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Bratton addresses his final CompStat meeting. Courtesy of NYPD Twitter.

The short-lived reign of NYPD's top brass came to an end, as Police Commissioner Bill Bratton held his last CompStat meeting at One Police Plaza Thursday.

Bratton, who spent the last 30 months trying to re-institute the crime-fighting tactics from his days under the Giuliani administration, has seen both praise and criticism from New Yorkers. But, as he puts it, “I’ve had a ball working these last 30 months.”

Bratton got his start as a beat cop in Boston back in 1970 and rose through the ranks to become BPD's police commissioner. He went on to advance his career when he became police commissioner for New York City from 1994 to 1996 under then Mayor Rudy Giuliani. Giuliani was the first mayor to put Bratton's controversial Broken Windows Theory into practice. Bratton later resigned and moved out west to head the Los Angeles Police Department. He later returned to the policing he knew best, this time under the De Blasio Administration just two short years ago.

Since his return, Bratton has seen a spike in crime statistic and the assassination-style killings of NYPD officers Wenjian Liu and Rafael Ramos in their patrol car on Dec. 20, 2014. He has also taken heavy criticism for continuing the Broken Window Policy, which many have complained singles out low income and urban area residents.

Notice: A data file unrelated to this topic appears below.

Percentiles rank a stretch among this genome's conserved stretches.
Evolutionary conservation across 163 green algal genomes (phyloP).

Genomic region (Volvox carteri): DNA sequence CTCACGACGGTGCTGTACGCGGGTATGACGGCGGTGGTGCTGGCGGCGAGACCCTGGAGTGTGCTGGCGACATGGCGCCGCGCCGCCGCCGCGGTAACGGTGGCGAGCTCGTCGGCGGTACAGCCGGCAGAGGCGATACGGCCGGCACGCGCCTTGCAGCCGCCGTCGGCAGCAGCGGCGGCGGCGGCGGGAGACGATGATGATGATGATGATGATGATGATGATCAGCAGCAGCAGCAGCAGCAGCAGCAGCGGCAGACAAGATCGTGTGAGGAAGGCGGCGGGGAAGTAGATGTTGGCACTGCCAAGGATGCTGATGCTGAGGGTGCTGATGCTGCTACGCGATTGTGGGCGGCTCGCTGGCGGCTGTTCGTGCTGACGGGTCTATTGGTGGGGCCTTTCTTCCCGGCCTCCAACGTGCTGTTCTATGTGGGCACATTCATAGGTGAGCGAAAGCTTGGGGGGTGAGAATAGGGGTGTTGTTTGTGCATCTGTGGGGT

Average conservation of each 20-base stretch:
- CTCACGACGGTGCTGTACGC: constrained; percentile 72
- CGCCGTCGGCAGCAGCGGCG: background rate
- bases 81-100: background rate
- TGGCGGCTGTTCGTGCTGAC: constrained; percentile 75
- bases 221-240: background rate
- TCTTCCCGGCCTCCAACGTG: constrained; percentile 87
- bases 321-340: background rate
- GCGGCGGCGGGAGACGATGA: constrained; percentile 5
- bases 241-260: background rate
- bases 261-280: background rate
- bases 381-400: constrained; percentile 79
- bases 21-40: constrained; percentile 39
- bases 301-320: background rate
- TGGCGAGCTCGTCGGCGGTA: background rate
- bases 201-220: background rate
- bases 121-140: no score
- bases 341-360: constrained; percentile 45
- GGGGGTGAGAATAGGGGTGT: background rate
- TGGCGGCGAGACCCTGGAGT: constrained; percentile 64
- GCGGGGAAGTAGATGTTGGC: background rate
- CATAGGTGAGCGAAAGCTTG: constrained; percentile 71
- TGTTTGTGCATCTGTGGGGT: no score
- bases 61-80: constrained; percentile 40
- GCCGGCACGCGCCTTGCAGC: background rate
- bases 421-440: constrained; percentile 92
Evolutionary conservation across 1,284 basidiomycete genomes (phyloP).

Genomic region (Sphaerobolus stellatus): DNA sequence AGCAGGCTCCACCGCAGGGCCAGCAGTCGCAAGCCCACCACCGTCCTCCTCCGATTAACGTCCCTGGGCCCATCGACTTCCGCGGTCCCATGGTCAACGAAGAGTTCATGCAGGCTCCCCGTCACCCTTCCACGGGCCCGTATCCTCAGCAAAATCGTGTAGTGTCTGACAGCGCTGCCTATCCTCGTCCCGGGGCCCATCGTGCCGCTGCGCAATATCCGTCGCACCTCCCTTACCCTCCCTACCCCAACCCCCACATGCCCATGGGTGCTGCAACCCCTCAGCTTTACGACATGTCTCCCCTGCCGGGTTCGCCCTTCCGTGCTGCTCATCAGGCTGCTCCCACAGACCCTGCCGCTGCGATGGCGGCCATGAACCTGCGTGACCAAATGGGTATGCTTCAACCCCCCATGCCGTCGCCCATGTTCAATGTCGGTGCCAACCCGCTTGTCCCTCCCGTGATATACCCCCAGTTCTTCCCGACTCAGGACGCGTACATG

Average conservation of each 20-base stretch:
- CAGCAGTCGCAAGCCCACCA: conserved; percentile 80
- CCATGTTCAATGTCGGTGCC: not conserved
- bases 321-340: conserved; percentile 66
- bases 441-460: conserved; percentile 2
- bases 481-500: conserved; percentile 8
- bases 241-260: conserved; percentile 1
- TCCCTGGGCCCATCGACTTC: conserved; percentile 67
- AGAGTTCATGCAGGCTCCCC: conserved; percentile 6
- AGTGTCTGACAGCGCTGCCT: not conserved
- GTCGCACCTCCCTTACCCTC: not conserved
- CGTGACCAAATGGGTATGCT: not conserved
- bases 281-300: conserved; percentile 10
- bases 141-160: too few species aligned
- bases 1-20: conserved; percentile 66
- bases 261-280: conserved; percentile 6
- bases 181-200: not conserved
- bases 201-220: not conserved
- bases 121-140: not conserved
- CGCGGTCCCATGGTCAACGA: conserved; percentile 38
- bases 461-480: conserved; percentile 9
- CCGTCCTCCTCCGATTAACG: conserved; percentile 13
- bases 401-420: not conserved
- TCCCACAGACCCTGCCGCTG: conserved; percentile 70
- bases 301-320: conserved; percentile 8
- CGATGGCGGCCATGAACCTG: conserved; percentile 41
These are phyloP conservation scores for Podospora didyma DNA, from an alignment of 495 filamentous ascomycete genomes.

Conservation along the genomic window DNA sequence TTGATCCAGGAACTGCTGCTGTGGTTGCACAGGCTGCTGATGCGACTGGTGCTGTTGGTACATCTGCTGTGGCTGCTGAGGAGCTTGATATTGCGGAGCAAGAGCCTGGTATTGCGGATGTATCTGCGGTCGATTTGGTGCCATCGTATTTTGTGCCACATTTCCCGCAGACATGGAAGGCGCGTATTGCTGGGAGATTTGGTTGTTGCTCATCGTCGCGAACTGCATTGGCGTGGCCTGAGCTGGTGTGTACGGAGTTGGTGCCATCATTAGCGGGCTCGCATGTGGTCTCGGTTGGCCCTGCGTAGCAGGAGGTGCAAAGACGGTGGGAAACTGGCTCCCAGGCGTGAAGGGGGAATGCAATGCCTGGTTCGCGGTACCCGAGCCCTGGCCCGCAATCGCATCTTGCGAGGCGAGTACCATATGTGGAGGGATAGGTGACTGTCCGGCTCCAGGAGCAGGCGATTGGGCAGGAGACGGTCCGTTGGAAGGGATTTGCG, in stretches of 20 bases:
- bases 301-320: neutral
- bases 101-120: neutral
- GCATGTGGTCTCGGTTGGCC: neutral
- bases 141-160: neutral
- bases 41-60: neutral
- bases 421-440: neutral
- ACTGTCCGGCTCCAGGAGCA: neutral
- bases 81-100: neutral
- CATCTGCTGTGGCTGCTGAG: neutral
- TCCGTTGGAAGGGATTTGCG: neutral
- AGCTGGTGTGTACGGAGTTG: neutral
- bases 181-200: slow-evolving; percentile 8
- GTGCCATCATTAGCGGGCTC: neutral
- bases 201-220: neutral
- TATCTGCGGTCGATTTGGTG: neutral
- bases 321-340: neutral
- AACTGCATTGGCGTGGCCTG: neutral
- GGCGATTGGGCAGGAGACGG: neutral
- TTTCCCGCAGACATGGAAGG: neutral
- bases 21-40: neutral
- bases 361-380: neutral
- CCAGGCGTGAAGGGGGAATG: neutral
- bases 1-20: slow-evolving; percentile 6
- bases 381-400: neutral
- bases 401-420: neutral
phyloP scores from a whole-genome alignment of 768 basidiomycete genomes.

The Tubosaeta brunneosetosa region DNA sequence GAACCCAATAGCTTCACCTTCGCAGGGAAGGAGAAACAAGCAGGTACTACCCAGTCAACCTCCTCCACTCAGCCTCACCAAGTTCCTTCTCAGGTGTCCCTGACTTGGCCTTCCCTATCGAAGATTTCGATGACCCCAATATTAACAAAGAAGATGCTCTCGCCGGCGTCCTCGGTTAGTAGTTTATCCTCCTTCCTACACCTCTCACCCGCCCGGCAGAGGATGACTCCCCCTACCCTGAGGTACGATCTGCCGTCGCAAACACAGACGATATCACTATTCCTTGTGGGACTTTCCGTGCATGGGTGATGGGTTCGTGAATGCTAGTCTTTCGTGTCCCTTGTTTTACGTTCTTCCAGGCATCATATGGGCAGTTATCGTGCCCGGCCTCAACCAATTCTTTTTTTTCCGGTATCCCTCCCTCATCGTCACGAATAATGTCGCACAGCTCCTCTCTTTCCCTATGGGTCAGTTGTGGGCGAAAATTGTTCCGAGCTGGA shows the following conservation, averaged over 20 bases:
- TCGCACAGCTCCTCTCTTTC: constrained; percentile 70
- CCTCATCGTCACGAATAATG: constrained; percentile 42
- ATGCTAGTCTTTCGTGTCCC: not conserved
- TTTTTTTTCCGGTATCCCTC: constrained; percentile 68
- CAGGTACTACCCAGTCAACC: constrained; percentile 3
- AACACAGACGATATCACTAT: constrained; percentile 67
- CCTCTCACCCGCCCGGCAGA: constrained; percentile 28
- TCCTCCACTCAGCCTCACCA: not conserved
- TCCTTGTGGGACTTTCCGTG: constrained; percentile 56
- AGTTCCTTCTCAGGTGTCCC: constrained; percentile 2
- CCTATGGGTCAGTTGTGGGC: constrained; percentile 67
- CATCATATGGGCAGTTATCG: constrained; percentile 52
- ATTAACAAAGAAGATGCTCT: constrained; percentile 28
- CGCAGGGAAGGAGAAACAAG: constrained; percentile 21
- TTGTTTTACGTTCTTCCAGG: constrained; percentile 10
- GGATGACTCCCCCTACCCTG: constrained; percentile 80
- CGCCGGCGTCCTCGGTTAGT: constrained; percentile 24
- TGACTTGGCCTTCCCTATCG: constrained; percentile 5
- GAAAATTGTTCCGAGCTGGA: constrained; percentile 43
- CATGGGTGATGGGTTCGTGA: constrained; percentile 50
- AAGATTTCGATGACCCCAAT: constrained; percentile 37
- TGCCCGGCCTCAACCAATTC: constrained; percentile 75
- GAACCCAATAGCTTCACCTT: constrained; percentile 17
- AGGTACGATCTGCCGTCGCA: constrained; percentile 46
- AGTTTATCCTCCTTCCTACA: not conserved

Bratton was being pressured to resign by Black Lives Matter protesters who had amassed in a park across from City Hall just a week before his announcement.

During his final speech at CompStat, Bratton told reporters, “This is a week of lasts for me. I have a lot of memories in this room, a lot of good memories, a lot of tense times.”

Bratton will be succeeded by Chief of Department James O’Neill, who promised to continue the work of his former boss, which includes Broken Windows.

"I think becoming commissioner is going to give me the opportunity to really show my appreciation for the men and women who do such a great job throughout the city,” O'Neill told reporters.

Bratton will spend his final hours patrolling the transit system with O'Neill before his traditional "walk-out" ceremony Friday afternoon at One Police Plaza.

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